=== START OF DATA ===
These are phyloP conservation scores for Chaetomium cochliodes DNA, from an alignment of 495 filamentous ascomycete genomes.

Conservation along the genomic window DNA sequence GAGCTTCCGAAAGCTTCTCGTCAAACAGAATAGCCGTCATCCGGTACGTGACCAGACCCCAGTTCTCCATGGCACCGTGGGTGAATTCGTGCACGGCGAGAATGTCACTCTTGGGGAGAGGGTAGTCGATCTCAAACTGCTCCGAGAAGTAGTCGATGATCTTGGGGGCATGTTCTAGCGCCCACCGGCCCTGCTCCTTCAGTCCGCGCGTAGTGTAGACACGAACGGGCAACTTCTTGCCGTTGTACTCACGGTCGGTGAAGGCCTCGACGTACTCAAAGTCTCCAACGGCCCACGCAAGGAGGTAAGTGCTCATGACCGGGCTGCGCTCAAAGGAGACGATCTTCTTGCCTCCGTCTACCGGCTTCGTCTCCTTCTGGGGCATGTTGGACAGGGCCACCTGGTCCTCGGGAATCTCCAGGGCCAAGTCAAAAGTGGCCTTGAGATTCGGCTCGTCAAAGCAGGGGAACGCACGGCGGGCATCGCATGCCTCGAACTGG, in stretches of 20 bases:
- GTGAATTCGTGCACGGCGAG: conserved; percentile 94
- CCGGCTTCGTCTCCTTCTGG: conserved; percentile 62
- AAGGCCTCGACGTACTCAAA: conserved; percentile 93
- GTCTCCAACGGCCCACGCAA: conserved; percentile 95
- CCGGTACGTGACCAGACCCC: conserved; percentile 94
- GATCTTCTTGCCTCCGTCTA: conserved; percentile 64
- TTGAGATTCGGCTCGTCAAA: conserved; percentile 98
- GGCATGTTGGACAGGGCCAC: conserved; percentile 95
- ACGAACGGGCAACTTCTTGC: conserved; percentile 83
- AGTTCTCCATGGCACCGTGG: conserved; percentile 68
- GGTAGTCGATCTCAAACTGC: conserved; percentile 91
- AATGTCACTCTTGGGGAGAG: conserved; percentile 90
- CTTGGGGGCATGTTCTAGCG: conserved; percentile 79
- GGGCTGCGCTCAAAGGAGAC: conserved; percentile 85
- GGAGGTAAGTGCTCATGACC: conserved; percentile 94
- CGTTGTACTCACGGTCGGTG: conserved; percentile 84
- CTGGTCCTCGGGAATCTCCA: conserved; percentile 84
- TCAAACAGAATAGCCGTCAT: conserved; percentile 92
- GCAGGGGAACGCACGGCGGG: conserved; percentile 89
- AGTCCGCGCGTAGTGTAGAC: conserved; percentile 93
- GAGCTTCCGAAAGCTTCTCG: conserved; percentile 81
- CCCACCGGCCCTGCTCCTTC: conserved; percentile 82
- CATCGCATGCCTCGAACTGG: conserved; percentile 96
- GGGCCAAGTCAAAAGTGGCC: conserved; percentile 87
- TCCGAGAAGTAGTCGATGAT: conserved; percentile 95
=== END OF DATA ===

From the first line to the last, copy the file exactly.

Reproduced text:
These are phyloP conservation scores for Chaetomium cochliodes DNA, from an alignment of 495 filamentous ascomycete genomes.

Conservation along the genomic window DNA sequence GAGCTTCCGAAAGCTTCTCGTCAAACAGAATAGCCGTCATCCGGTACGTGACCAGACCCCAGTTCTCCATGGCACCGTGGGTGAATTCGTGCACGGCGAGAATGTCACTCTTGGGGAGAGGGTAGTCGATCTCAAACTGCTCCGAGAAGTAGTCGATGATCTTGGGGGCATGTTCTAGCGCCCACCGGCCCTGCTCCTTCAGTCCGCGCGTAGTGTAGACACGAACGGGCAACTTCTTGCCGTTGTACTCACGGTCGGTGAAGGCCTCGACGTACTCAAAGTCTCCAACGGCCCACGCAAGGAGGTAAGTGCTCATGACCGGGCTGCGCTCAAAGGAGACGATCTTCTTGCCTCCGTCTACCGGCTTCGTCTCCTTCTGGGGCATGTTGGACAGGGCCACCTGGTCCTCGGGAATCTCCAGGGCCAAGTCAAAAGTGGCCTTGAGATTCGGCTCGTCAAAGCAGGGGAACGCACGGCGGGCATCGCATGCCTCGAACTGG, in stretches of 20 bases:
- GTGAATTCGTGCACGGCGAG: conserved; percentile 94
- CCGGCTTCGTCTCCTTCTGG: conserved; percentile 62
- AAGGCCTCGACGTACTCAAA: conserved; percentile 93
- GTCTCCAACGGCCCACGCAA: conserved; percentile 95
- CCGGTACGTGACCAGACCCC: conserved; percentile 94
- GATCTTCTTGCCTCCGTCTA: conserved; percentile 64
- TTGAGATTCGGCTCGTCAAA: conserved; percentile 98
- GGCATGTTGGACAGGGCCAC: conserved; percentile 95
- ACGAACGGGCAACTTCTTGC: conserved; percentile 83
- AGTTCTCCATGGCACCGTGG: conserved; percentile 68
- GGTAGTCGATCTCAAACTGC: conserved; percentile 91
- AATGTCACTCTTGGGGAGAG: conserved; percentile 90
- CTTGGGGGCATGTTCTAGCG: conserved; percentile 79
- GGGCTGCGCTCAAAGGAGAC: conserved; percentile 85
- GGAGGTAAGTGCTCATGACC: conserved; percentile 94
- CGTTGTACTCACGGTCGGTG: conserved; percentile 84
- CTGGTCCTCGGGAATCTCCA: conserved; percentile 84
- TCAAACAGAATAGCCGTCAT: conserved; percentile 92
- GCAGGGGAACGCACGGCGGG: conserved; percentile 89
- AGTCCGCGCGTAGTGTAGAC: conserved; percentile 93
- GAGCTTCCGAAAGCTTCTCG: conserved; percentile 81
- CCCACCGGCCCTGCTCCTTC: conserved; percentile 82
- CATCGCATGCCTCGAACTGG: conserved; percentile 96
- GGGCCAAGTCAAAAGTGGCC: conserved; percentile 87
- TCCGAGAAGTAGTCGATGAT: conserved; percentile 95